Welcome to Stereo Field, the music newsletter dedicated to helping you discover new music.
This week's issue has a TON of new guitar music. Maybe it's the creeping chill of Fall causing us to retreat back to our comfy, indie-rock roots. Or maybe the record-breaking boost in guitar sales over the last few years has reignited an interest in guitar-based music, after samplers and synthesizers ruled the indie and alternative music of the 2010s. Either way, we're here for it.
In this issue, we're talking:
- Exciting debuts from Enumclaw and Skullcrusher.
- Our conflicting opinions on the new The 1975 album.
- A sleeper cut from the Beastie Boys.
- The return of one of the last decade's most exciting hip-hop collaborations.
And as always we've got a weekly playlist with everything we've been listening to, the upcoming releases we're the most excited about, and the trusty ole' meme of the week.
Let's get into it.
With so much great new music this week, we couldn't pick just one album to feature. Here are the three albums we couldn't put down this week.
Skullcrusher - Quiet the Room (Secretly Canadian)
Helen Ballentine's debut full-length as Skullcrusher is a mesmerizing, crushingly beautiful piece of ambient folk. Quiet the Room sees Ballentine navigating the darker moments of her childhood, specifically her parent's divorce. And while she may be looking back lyrically, sonically she is pushing forwards, taking the gentle indie-folk of her previous EPs and singles into an increasingly ambient and experimental direction. With production help and co-writing from indie super-producer Andrew Sarlo, and Noah Weinman of Runnner, the ethereal vocal performances, delicate orchestration, glitchy production, and deeply reflective subject matter make for a captivating 42 minutes living in Ballentine's world.
This album isn't exactly a casual listen, but if you've got a long commute, or if you can find 42 minutes to sit down and intentionally listen to music this week, this is the album you should put on.
The 1975 - Being Funny in a Foreign Language (Dirty Hit)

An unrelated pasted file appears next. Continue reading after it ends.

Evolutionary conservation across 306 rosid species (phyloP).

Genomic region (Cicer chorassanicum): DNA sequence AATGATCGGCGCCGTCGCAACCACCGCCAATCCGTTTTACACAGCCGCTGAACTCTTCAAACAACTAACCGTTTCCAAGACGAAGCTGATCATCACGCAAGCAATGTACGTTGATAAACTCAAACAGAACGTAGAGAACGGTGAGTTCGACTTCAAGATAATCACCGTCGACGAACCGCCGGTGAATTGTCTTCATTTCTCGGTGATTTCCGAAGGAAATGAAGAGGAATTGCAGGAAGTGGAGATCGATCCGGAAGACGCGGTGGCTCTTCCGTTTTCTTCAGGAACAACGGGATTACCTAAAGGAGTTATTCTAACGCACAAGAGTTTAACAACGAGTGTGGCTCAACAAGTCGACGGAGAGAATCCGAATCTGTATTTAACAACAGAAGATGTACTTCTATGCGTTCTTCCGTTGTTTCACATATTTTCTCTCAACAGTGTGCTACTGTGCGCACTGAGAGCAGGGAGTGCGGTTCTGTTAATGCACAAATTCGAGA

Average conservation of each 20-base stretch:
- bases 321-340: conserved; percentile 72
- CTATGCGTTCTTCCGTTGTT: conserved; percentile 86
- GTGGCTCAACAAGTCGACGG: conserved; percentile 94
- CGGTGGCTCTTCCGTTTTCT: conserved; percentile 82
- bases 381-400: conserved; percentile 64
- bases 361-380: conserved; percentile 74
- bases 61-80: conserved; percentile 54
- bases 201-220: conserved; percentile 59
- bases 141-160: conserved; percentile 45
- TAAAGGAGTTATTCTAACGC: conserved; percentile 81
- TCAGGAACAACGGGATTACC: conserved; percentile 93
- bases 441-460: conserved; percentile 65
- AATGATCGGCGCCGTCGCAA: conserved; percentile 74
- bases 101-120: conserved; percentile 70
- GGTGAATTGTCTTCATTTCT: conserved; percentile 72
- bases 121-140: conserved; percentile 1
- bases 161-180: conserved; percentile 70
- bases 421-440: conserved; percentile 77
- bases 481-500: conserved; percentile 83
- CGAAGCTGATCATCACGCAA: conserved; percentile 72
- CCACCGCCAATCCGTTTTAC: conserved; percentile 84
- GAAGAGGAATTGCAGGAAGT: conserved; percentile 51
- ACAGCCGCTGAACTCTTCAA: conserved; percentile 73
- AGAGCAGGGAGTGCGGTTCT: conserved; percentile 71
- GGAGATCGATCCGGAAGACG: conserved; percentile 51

The Stereofield crew has mixed feelings on this one. And since we're talking about the most self-indulgent band in indie-pop, we might pontificate a little more than usual.
Taylor's thoughts: I loved the genre experimentation, extended instrumentals, and right-to-the-edge-of-cringe lyrics of the band's last two full-lengths. A Brief Inquiry Into Online Relationships and Notes On a Conditional Form took me from an arms-length listener to a full-on fan of the band. They might have been pretentious or, overly self-important, but the music had a deep sense of urgency. Like the band truly believed listening to it was the most important thing you could be doing.
That overarching sense of importance, as well as the experimentation of the last two albums, is largely gone from Being Funny in a Foreign Language. In its place are 13 of the band's most straightforward, fun, and IMO, bland, pop songs. Don't get me wrong, there are still some great songs here. The LCD Soundsystem indebted opener, 'The 1975', is an excellent ode to growing old and realizing that you maybe don't have the answers to all the world's problems. And 'Happiness', with production help from DJ Sabrina the Teenage DJ, is an absolute 80's pop banger. But the majority of the songs here honestly just feel a little meh, like the band isn't really trying that hard. Coming from a band that has made tryhard-ness an essential part of their brand, it just feels a little phoned in.
Julia's thoughts: I loved The 1975 in high school, but as I got older I started to associate their music with other "immature pop I loved in high school". I've still enjoyed a few songs from their more recent albums, but haven't considered myself a fan since high school. But the singles from this album had me reconsidering my feelings toward the band. After listening to the whole album, I remember what made me love them in the first place.
Sam's thoughts: I could never get past Chocolate.
No matter what camp you fall into, the album is worth a listen.
Enumclaw - Save the Baby (Luminelle Recordings)
Enumclaw made waves last year when they burst onto the scene with an exciting EP of Shoegaze-influenced rock, and a particularly bold slogan: "The Best Band Since Oasis". If unwavering bravado was half of the Gallagher brothers' charm, Enumclaw is certainly on the way there. Lucky for them, they might just have the music to back it up.
Where the band's initial EP, Jimbo Demo, had an unpolished and hazy DIY sound, Save the Baby is a polished indie-rock affair. Producer Gabe Wax (Soccer Mommy, The War on Drugs) helps the band trade in their reverb and chorus-laden guitars for tight, fuzzy tones, reminiscent of early Bloc Party, with a little grunge thrown in to pay homage to their Seattle/Tacoma roots. The songwriting is also much tighter here, and vocalist (and master mustache-grower) Aramis Johnson seems to have settled much more comfortably into his dry, brit-pop-influenced vocal style.